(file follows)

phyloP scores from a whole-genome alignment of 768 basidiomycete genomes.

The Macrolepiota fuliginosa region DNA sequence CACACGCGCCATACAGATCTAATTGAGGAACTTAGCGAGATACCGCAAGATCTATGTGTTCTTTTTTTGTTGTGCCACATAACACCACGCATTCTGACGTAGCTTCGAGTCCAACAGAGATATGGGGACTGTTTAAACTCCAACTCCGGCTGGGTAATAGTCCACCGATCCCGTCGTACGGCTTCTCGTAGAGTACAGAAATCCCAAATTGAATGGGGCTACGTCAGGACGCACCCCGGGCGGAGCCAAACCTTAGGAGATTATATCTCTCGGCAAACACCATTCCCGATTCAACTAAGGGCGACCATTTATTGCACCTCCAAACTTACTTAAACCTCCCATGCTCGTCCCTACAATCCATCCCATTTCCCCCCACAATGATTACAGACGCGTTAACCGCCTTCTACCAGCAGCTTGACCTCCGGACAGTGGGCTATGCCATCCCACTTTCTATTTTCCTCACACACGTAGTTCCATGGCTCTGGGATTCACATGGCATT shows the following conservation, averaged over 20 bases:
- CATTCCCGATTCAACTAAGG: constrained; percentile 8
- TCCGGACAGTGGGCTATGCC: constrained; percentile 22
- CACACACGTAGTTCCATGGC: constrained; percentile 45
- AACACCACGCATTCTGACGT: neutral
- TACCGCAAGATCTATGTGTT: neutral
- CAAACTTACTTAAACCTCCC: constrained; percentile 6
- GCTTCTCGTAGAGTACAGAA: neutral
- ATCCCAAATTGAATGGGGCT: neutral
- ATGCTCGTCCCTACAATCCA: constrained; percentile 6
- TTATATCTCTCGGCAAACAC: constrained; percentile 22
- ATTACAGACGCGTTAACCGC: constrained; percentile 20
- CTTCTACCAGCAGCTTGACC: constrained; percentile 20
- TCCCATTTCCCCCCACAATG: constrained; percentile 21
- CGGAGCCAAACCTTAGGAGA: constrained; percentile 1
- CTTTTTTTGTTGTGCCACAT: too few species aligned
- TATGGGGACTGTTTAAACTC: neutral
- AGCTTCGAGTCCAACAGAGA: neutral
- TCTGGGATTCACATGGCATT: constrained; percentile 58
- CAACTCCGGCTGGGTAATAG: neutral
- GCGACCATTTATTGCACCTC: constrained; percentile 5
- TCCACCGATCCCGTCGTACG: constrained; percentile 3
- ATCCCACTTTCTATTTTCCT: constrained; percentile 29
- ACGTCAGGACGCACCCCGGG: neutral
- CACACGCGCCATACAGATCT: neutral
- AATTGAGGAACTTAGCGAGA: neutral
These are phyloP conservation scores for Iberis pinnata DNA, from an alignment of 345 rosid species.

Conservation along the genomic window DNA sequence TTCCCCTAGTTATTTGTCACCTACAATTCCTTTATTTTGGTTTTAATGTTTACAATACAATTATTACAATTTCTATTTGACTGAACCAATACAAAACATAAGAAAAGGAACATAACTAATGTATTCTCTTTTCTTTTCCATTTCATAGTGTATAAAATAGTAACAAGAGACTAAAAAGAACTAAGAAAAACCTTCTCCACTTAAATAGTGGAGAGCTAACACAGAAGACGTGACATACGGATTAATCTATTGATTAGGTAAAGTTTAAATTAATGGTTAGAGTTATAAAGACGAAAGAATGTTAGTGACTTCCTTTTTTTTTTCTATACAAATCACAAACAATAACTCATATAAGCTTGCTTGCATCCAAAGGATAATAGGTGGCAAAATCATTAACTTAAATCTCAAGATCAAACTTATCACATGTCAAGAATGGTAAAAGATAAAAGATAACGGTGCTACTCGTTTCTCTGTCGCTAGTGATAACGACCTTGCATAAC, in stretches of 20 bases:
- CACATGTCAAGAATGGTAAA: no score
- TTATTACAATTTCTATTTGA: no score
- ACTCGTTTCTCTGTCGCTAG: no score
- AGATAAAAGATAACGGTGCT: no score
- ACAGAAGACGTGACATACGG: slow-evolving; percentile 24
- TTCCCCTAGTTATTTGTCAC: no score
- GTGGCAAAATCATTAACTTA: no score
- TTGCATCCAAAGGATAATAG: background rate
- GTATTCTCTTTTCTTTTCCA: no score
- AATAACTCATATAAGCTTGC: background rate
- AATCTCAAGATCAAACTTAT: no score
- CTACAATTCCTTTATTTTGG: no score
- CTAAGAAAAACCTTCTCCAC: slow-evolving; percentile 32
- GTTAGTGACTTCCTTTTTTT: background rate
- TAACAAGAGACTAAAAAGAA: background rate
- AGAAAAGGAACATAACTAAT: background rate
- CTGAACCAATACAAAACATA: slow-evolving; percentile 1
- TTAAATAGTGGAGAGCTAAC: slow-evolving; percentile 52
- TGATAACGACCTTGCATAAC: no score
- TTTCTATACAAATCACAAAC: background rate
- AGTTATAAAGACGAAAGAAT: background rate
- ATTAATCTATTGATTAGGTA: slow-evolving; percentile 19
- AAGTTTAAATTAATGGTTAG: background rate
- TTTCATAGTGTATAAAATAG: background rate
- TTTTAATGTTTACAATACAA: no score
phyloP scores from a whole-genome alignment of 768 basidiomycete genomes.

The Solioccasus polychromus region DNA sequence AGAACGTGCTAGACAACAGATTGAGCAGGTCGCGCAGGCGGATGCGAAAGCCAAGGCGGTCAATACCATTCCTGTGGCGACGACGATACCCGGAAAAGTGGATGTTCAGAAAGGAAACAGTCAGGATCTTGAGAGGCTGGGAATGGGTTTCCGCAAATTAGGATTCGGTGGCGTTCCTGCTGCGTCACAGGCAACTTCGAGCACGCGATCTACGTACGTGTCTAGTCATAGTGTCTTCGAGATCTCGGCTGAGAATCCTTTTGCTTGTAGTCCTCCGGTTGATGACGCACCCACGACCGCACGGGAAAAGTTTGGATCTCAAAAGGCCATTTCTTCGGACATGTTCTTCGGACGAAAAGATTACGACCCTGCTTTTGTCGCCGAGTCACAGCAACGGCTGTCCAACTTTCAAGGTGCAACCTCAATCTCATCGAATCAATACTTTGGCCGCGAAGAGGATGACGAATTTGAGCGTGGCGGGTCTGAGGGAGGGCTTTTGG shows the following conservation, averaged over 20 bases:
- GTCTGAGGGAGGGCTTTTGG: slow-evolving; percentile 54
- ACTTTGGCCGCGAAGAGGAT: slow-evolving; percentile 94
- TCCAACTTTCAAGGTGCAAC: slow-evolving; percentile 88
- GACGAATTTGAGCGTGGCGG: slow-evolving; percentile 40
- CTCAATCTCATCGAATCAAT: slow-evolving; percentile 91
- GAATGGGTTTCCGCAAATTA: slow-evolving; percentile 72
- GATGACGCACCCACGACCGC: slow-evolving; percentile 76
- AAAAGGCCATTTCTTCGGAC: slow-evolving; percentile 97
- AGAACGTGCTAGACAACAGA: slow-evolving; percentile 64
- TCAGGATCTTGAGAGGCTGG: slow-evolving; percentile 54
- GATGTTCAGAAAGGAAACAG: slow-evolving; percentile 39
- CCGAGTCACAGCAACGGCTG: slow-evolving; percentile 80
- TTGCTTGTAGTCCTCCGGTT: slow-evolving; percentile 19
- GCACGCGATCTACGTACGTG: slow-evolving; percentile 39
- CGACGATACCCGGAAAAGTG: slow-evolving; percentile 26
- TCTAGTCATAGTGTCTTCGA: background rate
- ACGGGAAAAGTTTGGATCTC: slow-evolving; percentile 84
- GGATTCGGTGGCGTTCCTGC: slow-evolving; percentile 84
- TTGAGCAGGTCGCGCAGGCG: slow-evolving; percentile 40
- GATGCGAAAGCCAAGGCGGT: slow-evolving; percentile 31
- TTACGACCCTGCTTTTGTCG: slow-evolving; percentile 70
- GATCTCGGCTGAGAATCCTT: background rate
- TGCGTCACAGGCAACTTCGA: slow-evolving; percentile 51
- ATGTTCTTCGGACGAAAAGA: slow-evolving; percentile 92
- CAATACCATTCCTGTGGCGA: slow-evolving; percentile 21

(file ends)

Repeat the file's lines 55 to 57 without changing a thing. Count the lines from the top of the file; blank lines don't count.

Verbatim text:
phyloP scores from a whole-genome alignment of 768 basidiomycete genomes.

The Solioccasus polychromus region DNA sequence AGAACGTGCTAGACAACAGATTGAGCAGGTCGCGCAGGCGGATGCGAAAGCCAAGGCGGTCAATACCATTCCTGTGGCGACGACGATACCCGGAAAAGTGGATGTTCAGAAAGGAAACAGTCAGGATCTTGAGAGGCTGGGAATGGGTTTCCGCAAATTAGGATTCGGTGGCGTTCCTGCTGCGTCACAGGCAACTTCGAGCACGCGATCTACGTACGTGTCTAGTCATAGTGTCTTCGAGATCTCGGCTGAGAATCCTTTTGCTTGTAGTCCTCCGGTTGATGACGCACCCACGACCGCACGGGAAAAGTTTGGATCTCAAAAGGCCATTTCTTCGGACATGTTCTTCGGACGAAAAGATTACGACCCTGCTTTTGTCGCCGAGTCACAGCAACGGCTGTCCAACTTTCAAGGTGCAACCTCAATCTCATCGAATCAATACTTTGGCCGCGAAGAGGATGACGAATTTGAGCGTGGCGGGTCTGAGGGAGGGCTTTTGG shows the following conservation, averaged over 20 bases:
- GTCTGAGGGAGGGCTTTTGG: slow-evolving; percentile 54